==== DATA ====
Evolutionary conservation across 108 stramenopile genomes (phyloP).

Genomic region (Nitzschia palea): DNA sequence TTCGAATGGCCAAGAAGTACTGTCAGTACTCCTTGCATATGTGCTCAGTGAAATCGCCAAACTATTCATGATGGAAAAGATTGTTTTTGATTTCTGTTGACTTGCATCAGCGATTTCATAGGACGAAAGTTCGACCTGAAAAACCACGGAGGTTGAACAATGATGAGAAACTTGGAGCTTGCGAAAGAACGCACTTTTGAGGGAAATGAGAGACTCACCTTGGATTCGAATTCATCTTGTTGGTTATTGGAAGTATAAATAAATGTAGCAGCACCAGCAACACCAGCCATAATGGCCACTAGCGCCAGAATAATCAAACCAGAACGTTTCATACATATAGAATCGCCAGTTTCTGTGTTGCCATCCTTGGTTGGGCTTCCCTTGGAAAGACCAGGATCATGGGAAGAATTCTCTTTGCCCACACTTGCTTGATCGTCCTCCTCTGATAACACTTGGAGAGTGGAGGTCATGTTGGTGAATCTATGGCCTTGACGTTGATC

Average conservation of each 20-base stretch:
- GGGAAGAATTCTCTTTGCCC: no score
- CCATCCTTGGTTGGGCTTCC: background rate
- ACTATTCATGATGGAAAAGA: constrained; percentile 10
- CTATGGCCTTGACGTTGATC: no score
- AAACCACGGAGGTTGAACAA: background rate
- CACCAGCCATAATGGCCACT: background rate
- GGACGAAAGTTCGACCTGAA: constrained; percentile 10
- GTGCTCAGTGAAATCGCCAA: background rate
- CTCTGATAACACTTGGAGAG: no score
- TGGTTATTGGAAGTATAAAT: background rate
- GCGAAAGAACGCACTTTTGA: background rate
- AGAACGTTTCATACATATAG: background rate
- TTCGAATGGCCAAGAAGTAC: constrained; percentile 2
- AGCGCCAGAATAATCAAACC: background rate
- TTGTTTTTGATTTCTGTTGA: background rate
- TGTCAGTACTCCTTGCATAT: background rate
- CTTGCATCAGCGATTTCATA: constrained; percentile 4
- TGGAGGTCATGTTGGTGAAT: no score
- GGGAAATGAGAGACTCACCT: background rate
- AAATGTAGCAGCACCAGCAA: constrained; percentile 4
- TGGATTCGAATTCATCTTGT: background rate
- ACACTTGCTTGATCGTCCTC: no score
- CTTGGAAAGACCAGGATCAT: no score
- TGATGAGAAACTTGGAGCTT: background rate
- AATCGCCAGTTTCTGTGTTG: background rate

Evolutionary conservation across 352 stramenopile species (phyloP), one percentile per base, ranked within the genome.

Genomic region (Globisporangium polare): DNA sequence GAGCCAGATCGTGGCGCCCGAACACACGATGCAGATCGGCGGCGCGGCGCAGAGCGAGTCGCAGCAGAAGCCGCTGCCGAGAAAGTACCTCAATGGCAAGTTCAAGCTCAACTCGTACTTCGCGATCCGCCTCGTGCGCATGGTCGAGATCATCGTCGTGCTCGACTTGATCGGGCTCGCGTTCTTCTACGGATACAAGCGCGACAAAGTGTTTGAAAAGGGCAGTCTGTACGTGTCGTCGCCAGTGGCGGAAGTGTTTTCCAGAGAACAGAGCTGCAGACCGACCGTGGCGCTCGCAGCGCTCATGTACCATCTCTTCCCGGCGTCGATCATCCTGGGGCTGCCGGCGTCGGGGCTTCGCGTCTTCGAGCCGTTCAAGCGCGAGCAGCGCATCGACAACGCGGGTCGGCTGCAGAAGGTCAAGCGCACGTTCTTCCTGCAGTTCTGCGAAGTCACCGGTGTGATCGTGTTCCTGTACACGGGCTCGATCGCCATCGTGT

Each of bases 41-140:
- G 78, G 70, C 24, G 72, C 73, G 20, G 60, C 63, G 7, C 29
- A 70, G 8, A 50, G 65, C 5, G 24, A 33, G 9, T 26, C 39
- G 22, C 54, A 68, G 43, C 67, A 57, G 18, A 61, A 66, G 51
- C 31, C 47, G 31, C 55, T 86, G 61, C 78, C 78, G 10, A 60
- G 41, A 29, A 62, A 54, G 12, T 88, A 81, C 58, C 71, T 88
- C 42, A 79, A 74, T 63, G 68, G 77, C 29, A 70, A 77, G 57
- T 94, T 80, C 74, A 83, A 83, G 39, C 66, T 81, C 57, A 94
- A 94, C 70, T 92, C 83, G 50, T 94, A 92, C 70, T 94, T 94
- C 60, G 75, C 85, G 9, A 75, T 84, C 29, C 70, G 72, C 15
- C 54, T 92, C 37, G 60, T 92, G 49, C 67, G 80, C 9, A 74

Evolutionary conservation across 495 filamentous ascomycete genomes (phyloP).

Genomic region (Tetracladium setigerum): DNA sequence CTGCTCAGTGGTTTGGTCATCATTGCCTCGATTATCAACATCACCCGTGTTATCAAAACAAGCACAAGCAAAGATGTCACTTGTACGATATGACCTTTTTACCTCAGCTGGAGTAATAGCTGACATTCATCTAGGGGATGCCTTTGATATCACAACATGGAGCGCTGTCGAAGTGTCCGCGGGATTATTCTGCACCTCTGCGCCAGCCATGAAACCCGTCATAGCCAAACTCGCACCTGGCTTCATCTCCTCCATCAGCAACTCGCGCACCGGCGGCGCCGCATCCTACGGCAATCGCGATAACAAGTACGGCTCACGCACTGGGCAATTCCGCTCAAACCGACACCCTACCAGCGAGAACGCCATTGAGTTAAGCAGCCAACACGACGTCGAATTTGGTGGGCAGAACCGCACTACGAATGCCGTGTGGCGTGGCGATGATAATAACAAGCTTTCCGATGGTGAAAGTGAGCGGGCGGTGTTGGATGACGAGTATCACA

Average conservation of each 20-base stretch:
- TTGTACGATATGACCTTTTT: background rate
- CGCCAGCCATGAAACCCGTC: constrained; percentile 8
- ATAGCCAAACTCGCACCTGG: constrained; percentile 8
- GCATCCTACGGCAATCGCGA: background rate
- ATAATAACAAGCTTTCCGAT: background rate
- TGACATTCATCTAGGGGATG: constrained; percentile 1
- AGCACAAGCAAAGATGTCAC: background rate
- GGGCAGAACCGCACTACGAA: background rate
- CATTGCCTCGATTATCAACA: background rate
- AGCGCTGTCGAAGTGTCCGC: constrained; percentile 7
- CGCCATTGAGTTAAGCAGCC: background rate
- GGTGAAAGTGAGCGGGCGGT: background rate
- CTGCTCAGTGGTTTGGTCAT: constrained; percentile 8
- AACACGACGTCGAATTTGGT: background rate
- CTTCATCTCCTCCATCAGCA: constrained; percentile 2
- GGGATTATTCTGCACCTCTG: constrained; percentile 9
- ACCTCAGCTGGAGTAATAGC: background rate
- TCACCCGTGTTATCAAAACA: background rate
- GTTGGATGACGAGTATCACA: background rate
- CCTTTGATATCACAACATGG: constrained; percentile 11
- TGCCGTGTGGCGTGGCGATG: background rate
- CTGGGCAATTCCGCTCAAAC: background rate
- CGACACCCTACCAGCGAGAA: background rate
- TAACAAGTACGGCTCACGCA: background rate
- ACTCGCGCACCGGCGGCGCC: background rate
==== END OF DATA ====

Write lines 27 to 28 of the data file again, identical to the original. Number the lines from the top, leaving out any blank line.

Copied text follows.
- TGATGAGAAACTTGGAGCTT: background rate
- AATCGCCAGTTTCTGTGTTG: background rate